|Publication number||US4505708 A|
|Application number||US 06/424,679|
|Publication date||Mar 19, 1985|
|Filing date||Sep 27, 1982|
|Priority date||Sep 27, 1982|
|Also published as||CA1237075A, CA1237075A1, DE3381486D1, EP0120873A1, EP0120873A4, EP0120873B1, WO1984001286A1|
|Publication number||06424679, 424679, US 4505708 A, US 4505708A, US-A-4505708, US4505708 A, US4505708A|
|Inventors||Henry M. Gajewski, Paul Measells|
|Original Assignee||Baxter Travenol Laboratories, Inc.|
|Export Citation||BiBTeX, EndNote, RefMan|
|Patent Citations (21), Non-Patent Citations (16), Referenced by (32), Classifications (11), Legal Events (4)|
|External Links: USPTO, USPTO Assignment, Espacenet|
The invention generally relates to polyvinyl chloride plastic formulations. More particularly, the invention relates to medical grade polyvinyl chloride plastic formulations suited for contact with human blood and its components.
At the present time, over 12 million units of whole blood are collected from volunteer donors in the United States each year. With the advent of blood component therapy, approximately 60% to 80% of the whole blood collected today is not itself stored and used for transfusion. Instead, the whole blood is first separated into its clinically proven components, which are themselves individually stored and used to treat a multiplicity of specific conditions and diseased states.
The clinically proven components of whole blood include red cells, which can be used to treat chronic anemia; platelets, which can be used to treat thrombocytopenia; cryoprecipate, which is rich in Clotting Factor VIII (also known as AHF) and can be used to restore several of the clotting factors to patients; as well as numerous other plasma-based fractions, such as albumin, plasma protein fraction, gamma globulin, and various other specific coagulation protein concentrates.
The present consensus is that care of patients is improved by providing only the therapeutic components of whole blood which are required to treat the specific disease. The demand for therapeutic components of whole blood is thus ever-increasing. Likewise, the demand for safe and effective systems and methods for collecting, separating, and storing the therapeutic components of whole blood grows accordingly.
Typically, whole blood and its components are collected and stored in containers made of medical grade polyvinyl chloride plastic formulations. These formulations must, by necessity, include a plasticizer, because polyvinyl chloride is not itself flexible enough for use in these containers. A commonly used plasticizer for this purpose is di-2-ethylhexylphthalate (DEHP).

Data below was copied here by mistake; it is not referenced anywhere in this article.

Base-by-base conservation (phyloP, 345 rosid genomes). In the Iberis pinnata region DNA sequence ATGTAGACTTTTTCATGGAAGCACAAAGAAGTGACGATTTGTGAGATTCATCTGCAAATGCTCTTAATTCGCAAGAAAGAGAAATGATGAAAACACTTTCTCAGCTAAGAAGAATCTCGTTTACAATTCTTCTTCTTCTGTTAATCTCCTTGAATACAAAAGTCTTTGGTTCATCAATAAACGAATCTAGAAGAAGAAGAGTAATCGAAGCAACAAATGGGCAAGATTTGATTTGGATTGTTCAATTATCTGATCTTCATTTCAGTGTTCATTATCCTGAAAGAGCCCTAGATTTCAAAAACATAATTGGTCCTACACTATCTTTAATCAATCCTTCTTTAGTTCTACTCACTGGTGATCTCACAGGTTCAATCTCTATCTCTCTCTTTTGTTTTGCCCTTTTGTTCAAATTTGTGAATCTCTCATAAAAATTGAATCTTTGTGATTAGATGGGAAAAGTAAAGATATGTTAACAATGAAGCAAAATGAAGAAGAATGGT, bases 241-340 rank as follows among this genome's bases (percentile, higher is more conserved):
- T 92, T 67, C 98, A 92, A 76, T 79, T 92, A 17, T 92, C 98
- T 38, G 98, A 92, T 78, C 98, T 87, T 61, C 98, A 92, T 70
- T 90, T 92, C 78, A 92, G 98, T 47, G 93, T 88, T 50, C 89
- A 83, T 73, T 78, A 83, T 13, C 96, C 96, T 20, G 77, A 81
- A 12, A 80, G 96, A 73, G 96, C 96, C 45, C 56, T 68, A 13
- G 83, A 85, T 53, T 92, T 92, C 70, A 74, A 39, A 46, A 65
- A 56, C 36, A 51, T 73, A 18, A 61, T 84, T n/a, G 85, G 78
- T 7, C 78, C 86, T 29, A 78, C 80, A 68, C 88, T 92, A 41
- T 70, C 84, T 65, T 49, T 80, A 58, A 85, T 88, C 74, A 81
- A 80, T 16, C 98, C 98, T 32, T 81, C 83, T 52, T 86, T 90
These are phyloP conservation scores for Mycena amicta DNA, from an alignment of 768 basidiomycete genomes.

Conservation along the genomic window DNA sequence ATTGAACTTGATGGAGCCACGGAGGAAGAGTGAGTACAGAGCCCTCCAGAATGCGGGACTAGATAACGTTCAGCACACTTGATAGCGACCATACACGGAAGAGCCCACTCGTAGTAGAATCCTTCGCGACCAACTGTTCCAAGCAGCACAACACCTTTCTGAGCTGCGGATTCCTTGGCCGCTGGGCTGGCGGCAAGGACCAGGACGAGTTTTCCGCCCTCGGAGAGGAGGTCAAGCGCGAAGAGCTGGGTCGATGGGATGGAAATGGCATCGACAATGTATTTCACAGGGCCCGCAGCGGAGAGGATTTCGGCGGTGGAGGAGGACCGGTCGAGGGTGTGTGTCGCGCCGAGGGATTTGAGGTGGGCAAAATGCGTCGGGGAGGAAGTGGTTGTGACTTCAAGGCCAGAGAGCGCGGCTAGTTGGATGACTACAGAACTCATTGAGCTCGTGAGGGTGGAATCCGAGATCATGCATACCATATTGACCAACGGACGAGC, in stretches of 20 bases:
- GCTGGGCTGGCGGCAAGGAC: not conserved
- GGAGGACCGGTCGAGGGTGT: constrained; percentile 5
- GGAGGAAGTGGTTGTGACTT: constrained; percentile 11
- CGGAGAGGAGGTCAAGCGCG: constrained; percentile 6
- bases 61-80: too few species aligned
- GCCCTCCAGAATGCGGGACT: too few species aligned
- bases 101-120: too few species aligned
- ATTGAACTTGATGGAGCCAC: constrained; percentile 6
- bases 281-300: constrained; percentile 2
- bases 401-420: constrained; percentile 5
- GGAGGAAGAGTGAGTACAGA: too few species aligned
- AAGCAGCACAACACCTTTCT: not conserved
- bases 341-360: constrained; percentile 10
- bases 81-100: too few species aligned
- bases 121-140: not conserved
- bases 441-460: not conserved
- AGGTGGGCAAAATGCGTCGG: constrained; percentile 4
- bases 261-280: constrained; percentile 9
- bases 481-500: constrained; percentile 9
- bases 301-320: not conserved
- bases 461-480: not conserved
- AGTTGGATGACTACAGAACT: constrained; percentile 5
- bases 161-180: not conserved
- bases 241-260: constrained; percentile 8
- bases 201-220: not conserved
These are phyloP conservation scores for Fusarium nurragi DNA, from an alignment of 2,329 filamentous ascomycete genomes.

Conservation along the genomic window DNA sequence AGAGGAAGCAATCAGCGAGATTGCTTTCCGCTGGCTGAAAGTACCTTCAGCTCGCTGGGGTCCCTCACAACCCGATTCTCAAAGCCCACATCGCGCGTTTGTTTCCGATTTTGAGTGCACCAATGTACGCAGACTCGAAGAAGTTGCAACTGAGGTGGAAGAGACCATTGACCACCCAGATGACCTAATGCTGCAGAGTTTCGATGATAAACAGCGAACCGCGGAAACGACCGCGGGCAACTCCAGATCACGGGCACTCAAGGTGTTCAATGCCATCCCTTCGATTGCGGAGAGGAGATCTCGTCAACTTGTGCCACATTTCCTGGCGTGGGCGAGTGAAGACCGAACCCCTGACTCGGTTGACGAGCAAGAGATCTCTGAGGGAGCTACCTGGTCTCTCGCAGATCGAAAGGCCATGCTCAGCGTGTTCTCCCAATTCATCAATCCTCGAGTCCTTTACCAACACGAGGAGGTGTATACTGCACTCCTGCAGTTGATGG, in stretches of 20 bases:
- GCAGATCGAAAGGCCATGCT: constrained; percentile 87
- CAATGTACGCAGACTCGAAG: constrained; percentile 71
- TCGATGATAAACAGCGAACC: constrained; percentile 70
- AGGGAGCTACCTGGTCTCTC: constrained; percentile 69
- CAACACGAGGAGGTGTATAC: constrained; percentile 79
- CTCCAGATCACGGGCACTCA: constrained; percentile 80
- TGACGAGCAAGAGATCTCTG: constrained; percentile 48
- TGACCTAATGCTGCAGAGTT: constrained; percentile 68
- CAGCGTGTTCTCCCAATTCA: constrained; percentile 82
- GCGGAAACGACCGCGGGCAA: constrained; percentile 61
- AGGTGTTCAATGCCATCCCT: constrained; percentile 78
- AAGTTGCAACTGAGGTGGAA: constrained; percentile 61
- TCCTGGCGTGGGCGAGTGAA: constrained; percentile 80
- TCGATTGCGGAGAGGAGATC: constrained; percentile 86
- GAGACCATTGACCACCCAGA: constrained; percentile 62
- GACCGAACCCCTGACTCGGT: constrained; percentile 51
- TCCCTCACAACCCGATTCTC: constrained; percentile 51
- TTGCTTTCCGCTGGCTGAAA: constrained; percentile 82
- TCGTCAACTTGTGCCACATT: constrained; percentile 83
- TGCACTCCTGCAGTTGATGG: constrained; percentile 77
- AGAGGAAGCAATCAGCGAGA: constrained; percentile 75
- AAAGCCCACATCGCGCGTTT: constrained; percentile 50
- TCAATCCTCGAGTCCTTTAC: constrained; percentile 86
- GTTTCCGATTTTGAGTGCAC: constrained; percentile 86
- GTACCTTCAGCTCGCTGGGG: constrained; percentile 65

DEHP is known to leach, or extract, into human blood components which are stored in DEHP-plasticized polyvinyl chloride containers. While there are no known adverse physiological results which are linked to the leaching of DEHP into blood components, it is, of course, desirable to minimize, as much as possible, the contact between blood components and any material not normally found in the human body. This has, in part, led to the development of medical grade polyvinyl chloride formulations utilizing plasticizers which leach into blood components at significantly lesser rates than DEHP. An example of such an alternate plasticizer in commercial use in medical grade polyvinyl chloride plastic formulations is tri(2-ethylhexyl)trimellitate (hereinafter referred to as TEHTM). See, also, Warner et al., U.S. Pat. No. 4,280,497.
Polyvinyl chloride formulations also must, by necessity, include a heat stabilizer to prevent the polyvinyl chloride from undergoing heat degradation and color change during and after processing. The most commonly used heat stabilizer systems for medical grade plastics employ, as the principal operative component, epoxidized vegetable oils, such as epoxidized soybean and linseed oils.
The search for optimal blood component storage containers has overlooked the fact that, in the amounts present in conventional heat stabilizer systems, epoxidized vegetable oils also leach into human blood components. For example, the TEHTM-plasticized container disclosed in the above-cited Warner et al. patent employs, in combination with the essentially nonextractable plasticizer, an extractable heat stabilization system of epoxidized vegetable oils.
While there are no known adverse physiological effects which arise as a result of exposure of blood components to epoxidized vegetable oils, it is nevertheless desirable to find alternate, essentially nonleachable heat stabilization systems for medical grade polyvinyl chloride plastic formulations.
To achieve this and other objects, the invention provides a blood component storage container which is made of a plasticized polyvinyl chloride material which includes an essentially nonextractable heat stabilization system. Thus a polyvinyl chloride composition is provided which is suitable for making blood component storage containers that are free of significantly leachable components.